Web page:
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The Best Patio Mortar Mix for Laying Paving Slabs: [Simple Guide]

In this guide, we’ll help you find the perfect patio mortar mix ratio and let you know the tools you’ll need.

Creating your own mortar mix for patio slabs is easily done once you know how, but you’re going to need to do some mathematics! Not only that, but there are a few tools you should keep to hand to make sure your concrete mix is perfect for slab adhesion.

We’ve spent plenty of time over the years mixing mortar, and while it’s easy enough to get the mix for patio slabs ready-made, you may wish to go the DIY route.

Whether you’re a professional wanting to make sure your patio slab mix is perfect, or if it’s your first time mixing up bedding mortar, we’re here to help.

Keep reading and find out:

  • The golden ratio for mortar mix
  • The tools you’re going to need
  • Whether it’s worth using a cement mixer or not
  • How to create pointing for patio slabs
  • Whether or not ready mix patio mortar is worth the money

Ready to lay a patio or bed a paving slab? Here’s what you’ll need to know about the mortar mix.

Making the Perfect Mix

Tools you’ll need

Grab the following patio paving tools required to get started:

  • A solid, reliable spade
  • A good shovel
  • Suitable protective gloves
  • A bucket full of water
  • A thick plastic sheet (the larger, the better)
  • A wheelbarrow

And, for the mix:

  • Sharp sand (under 5mm aggregates)
  • Cement

You’ve got the dry mix and your tools – so let’s get going.

  1. First, put on your gloves, lay out your plastic sheet close to the mortar site, and fill up your wheelbarrow with the sand.
  2. You’re then going to need to lay four parts of sharp sand onto the sheet – ideally with your shovel. The 1:4 ratio with cement tends to cover all bases.
  3. So, be sure to add the one part cement, again, to your sheet, with your shovel. Mix it all in and create a ‘hill’ or ‘lump’ with a slight hole in the top.
  4. You’re going to want to pour your water into the hole – pint by pint should do it, mixing as you go. Keep mixing – and as you’re already wearing suitable protective gloves, grab handfuls to check the consistency.
  5. The consistency checks are pretty simple. It’s too dry if the mix crumbles through your hands. There’s too much water if it’s a damp consistency and squelches out – it’s overly wet. Take your time!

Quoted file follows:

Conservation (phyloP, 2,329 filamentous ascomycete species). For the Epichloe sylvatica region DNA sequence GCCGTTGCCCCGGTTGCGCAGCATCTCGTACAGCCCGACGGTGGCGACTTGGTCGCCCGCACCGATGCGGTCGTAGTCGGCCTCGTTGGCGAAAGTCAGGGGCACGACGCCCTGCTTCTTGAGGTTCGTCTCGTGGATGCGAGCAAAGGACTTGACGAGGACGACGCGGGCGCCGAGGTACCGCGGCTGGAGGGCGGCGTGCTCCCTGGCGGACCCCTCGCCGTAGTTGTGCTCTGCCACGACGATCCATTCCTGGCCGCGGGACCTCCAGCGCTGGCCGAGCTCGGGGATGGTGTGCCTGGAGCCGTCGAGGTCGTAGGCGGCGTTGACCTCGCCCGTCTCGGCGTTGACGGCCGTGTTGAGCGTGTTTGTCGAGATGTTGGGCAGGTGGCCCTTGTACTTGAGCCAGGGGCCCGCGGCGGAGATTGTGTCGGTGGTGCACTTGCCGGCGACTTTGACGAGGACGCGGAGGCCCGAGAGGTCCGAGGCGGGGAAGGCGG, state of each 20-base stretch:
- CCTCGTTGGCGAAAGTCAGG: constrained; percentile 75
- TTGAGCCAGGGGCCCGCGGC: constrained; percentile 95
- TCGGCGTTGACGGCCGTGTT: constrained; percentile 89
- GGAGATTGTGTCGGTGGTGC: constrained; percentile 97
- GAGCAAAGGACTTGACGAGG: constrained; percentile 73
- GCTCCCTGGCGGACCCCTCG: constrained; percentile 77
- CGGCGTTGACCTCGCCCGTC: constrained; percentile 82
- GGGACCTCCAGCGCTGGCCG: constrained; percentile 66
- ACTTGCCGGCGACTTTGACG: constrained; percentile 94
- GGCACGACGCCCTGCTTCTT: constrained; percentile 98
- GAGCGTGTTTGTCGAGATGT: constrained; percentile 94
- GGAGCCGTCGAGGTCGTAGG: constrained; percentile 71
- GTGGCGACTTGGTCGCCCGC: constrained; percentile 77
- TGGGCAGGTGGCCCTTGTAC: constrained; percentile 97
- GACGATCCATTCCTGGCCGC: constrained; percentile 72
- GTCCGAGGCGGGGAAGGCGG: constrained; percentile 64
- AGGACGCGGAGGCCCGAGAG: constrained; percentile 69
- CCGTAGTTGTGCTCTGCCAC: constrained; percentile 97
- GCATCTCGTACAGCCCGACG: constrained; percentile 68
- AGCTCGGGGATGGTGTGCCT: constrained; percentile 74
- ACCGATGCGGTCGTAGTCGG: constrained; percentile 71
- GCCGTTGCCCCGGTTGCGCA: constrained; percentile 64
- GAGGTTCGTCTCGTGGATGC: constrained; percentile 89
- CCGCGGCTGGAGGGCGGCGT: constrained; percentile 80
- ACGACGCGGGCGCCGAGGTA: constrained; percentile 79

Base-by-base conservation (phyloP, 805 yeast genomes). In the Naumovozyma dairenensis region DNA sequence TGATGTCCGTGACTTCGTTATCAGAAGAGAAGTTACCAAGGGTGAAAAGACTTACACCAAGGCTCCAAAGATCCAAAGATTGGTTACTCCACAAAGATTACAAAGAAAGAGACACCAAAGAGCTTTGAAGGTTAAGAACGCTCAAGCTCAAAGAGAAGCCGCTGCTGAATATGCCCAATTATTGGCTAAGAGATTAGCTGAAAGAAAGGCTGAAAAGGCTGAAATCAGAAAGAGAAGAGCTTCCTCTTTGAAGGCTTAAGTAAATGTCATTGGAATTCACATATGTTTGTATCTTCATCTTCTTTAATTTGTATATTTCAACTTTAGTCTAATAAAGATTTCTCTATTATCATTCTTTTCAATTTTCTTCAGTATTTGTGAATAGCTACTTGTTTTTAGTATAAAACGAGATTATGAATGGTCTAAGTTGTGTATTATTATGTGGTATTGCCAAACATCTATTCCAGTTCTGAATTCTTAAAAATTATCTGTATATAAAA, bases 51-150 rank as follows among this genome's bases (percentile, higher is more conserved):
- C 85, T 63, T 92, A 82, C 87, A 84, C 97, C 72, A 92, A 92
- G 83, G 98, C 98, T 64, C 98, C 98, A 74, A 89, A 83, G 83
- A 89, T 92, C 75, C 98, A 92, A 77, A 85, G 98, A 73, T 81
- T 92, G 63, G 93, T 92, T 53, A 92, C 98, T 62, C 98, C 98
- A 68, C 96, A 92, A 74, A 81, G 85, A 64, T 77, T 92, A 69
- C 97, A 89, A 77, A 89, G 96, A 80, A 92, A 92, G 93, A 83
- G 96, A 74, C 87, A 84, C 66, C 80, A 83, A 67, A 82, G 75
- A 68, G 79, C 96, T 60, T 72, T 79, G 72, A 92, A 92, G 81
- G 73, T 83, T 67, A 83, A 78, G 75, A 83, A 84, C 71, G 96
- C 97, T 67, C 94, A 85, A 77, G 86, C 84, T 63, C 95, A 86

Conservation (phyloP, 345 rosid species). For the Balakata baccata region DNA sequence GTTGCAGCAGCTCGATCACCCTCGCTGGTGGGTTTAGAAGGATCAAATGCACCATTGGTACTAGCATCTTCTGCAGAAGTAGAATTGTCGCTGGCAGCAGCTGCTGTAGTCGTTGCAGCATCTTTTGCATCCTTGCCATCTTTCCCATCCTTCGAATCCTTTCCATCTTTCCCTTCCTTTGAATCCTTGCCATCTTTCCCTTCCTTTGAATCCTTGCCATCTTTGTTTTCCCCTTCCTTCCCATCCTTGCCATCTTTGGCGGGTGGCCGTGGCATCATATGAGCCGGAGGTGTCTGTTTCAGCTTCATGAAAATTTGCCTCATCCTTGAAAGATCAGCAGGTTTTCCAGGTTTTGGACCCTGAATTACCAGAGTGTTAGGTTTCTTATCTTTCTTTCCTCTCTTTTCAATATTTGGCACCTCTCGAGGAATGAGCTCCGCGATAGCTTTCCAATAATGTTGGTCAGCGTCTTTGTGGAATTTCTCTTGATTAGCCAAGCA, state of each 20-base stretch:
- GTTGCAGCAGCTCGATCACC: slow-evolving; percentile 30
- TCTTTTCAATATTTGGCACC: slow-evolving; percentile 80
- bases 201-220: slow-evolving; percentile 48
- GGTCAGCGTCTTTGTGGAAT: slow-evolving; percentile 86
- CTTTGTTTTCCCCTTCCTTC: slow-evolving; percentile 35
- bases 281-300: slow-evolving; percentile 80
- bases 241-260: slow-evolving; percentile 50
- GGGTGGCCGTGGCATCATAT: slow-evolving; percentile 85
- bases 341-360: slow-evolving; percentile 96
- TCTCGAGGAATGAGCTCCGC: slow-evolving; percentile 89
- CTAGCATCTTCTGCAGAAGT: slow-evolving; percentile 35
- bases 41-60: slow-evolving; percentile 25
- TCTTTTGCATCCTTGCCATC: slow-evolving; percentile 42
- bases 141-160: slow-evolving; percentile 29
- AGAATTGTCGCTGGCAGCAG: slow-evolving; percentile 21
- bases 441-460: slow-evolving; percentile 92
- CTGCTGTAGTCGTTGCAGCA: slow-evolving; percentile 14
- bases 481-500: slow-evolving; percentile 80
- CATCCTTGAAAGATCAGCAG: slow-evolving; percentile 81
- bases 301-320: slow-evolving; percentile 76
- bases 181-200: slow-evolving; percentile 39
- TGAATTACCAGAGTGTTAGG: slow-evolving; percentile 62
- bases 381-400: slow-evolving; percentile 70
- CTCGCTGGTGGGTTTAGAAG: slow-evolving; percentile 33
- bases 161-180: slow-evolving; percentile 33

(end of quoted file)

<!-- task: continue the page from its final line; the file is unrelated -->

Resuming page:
Once you’ve mixed your mortar to a consistent colour and thickness, it’s ready to apply to the ground. Remember, it’s best not to do this in bad weather – even if you wait a few minutes for the rain to stop. Let things dry out before you start the whole process.

When it comes to actually laying the paving or relaying a few loose flags, you’ll need extra tools such as a spirit level and a rubber mallet, so head back to the toolbox.

This short video shows how to mix a small amount of mortar.

The Patio Mortar Ratio

The best mix for pointing patios is ideal at a ratio of 1:4 – one part concrete and four parts sharp sand. In some cases, you can use 1:3, but that’s only really going to help when you’re pointing.

Trust us – this ratio’s been used for decades. Anything other than 1:3 and 1:4 simply won’t set – and that’s defeating the object!

Using a Cement Mixer

You should use a cement mixer is ideal for more extensive paving areas – you’re going to need a lot of foundation mix before you start laying. For whole driveways and bigger patios, hand mixing can be a struggle.

Cement mixers allow you to make enough mortar easier – yes, you’re still going to need to follow the ratio, but it’s quicker to mix.

You can hire them pretty affordably per job. If you’re going to use it for a while, then rental costs sharp add up. Take a look at the best cement mixer to buy on this list if it’s a big job.

Where you can hire a cement mixer

  • HSS
  • Hirestation
  • Speedy Services
  • Jewson
  • National Tool Hire Shops